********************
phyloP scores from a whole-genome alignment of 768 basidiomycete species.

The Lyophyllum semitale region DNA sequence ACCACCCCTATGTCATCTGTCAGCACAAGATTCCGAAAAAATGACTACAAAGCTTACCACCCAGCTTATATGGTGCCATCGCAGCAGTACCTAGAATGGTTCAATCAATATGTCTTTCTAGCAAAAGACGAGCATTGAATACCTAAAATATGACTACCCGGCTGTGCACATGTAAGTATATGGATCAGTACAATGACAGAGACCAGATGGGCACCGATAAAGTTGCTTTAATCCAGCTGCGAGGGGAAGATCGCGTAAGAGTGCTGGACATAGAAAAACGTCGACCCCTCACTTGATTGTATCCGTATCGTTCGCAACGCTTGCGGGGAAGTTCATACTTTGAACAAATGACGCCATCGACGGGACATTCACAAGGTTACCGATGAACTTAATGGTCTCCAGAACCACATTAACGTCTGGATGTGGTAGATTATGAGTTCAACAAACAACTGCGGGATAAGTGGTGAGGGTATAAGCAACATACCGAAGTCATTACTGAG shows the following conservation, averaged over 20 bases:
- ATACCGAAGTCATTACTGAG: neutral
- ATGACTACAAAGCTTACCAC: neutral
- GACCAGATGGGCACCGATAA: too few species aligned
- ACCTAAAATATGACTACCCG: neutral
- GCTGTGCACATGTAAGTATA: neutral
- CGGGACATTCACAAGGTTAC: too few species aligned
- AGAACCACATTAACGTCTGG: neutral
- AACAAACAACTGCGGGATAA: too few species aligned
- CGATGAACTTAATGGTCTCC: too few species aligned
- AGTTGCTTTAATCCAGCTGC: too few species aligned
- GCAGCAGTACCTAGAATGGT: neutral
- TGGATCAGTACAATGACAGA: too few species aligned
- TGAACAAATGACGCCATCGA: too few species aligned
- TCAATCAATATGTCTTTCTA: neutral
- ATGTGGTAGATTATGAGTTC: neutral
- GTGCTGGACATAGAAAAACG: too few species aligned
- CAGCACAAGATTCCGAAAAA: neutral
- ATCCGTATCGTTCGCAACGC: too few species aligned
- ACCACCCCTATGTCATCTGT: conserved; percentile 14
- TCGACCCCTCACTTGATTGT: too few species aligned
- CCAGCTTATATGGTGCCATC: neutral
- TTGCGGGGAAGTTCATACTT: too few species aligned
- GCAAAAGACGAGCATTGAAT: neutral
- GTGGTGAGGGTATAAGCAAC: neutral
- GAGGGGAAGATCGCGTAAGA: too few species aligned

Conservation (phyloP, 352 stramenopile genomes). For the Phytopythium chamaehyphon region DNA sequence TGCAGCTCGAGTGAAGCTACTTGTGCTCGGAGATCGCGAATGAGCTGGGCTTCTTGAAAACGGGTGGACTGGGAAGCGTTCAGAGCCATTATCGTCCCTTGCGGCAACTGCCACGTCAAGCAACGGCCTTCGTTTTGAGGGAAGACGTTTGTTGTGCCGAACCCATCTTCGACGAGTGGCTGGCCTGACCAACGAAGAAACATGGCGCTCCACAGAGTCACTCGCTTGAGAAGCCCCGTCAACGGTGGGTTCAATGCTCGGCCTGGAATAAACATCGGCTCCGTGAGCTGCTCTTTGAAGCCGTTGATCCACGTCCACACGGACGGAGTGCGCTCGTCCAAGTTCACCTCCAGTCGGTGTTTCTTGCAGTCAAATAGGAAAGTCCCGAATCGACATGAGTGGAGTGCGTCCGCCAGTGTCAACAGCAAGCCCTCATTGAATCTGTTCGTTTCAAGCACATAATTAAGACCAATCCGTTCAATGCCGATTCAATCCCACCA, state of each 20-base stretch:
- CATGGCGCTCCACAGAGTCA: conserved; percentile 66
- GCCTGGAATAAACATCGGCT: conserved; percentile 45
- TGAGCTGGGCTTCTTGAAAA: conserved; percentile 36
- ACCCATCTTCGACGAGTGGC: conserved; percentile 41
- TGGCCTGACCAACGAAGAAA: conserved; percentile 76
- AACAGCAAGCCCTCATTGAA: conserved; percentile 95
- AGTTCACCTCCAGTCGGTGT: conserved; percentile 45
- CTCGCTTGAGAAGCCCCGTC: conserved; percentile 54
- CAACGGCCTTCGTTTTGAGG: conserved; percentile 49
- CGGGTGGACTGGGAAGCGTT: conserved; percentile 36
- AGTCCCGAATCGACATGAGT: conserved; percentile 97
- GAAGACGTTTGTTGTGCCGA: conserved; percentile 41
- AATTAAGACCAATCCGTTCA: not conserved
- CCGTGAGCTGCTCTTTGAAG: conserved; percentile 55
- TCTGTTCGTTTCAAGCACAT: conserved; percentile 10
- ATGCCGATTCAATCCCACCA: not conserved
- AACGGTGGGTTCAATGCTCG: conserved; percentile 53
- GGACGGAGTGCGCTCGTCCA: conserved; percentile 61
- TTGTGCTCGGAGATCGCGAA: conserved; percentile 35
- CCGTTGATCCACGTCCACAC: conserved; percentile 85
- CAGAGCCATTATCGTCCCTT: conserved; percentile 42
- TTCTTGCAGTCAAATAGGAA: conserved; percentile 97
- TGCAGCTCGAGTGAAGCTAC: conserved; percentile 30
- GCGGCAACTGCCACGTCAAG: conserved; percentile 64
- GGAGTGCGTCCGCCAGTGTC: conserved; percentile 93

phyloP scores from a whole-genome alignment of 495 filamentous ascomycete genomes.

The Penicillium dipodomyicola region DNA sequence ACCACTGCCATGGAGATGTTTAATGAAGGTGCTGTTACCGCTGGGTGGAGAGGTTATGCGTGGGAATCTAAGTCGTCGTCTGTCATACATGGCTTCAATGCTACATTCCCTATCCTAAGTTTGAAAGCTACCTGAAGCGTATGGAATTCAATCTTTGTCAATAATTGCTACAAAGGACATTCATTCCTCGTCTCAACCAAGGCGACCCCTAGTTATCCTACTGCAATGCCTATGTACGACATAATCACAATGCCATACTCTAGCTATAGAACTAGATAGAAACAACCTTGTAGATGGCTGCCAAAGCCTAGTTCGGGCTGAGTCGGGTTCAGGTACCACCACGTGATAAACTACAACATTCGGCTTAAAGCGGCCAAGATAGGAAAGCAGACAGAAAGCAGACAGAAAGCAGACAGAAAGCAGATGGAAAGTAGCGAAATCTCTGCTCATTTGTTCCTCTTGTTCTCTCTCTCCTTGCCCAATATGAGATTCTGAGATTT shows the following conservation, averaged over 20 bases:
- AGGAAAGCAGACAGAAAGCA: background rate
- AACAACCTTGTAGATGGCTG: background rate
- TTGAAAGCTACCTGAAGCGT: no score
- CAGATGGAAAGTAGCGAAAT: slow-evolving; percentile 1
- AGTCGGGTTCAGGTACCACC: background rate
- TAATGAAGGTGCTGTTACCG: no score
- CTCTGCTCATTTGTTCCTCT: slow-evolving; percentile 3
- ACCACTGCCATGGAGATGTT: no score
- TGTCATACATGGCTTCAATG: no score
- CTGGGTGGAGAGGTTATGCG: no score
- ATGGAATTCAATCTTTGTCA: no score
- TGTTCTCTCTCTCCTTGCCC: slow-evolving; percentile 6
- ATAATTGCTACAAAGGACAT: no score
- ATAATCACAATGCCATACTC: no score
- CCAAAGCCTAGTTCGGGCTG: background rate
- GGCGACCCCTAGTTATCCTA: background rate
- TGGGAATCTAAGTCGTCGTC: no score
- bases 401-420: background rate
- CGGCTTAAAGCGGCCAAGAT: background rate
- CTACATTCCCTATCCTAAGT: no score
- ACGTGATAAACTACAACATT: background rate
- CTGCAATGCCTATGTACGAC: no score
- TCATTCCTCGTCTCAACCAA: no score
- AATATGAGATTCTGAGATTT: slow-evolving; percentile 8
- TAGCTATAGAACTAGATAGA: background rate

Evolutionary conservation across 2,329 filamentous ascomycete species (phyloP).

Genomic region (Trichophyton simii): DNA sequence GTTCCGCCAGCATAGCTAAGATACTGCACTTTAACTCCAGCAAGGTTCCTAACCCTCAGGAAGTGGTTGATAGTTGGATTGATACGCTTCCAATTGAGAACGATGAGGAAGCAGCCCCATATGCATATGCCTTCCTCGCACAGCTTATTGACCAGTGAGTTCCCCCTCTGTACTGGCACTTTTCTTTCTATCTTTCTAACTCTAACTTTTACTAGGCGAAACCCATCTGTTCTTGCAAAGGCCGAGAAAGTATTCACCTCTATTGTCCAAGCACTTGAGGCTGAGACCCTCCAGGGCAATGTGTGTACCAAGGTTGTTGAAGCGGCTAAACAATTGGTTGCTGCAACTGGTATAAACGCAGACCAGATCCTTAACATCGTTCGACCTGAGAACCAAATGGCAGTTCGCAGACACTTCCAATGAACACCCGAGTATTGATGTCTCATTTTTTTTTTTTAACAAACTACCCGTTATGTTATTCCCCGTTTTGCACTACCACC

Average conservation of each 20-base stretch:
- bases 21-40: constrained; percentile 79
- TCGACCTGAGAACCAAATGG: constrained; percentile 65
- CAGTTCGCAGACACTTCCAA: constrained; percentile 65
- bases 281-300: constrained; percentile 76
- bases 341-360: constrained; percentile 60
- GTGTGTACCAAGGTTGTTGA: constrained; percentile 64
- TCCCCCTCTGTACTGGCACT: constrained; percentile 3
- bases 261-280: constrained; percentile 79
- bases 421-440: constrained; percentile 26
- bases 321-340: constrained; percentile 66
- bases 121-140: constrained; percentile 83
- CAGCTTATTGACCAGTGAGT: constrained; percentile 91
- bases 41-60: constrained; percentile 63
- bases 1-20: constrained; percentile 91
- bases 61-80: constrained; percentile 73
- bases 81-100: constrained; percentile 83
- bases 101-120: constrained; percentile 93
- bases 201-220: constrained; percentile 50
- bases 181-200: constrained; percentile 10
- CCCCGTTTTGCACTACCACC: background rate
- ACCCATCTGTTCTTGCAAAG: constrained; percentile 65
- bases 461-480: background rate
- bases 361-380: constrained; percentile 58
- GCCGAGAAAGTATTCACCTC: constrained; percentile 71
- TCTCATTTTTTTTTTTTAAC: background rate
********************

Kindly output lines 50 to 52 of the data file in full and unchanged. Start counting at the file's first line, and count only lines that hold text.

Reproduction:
- TTCTTGCAGTCAAATAGGAA: conserved; percentile 97
- TGCAGCTCGAGTGAAGCTAC: conserved; percentile 30
- GCGGCAACTGCCACGTCAAG: conserved; percentile 64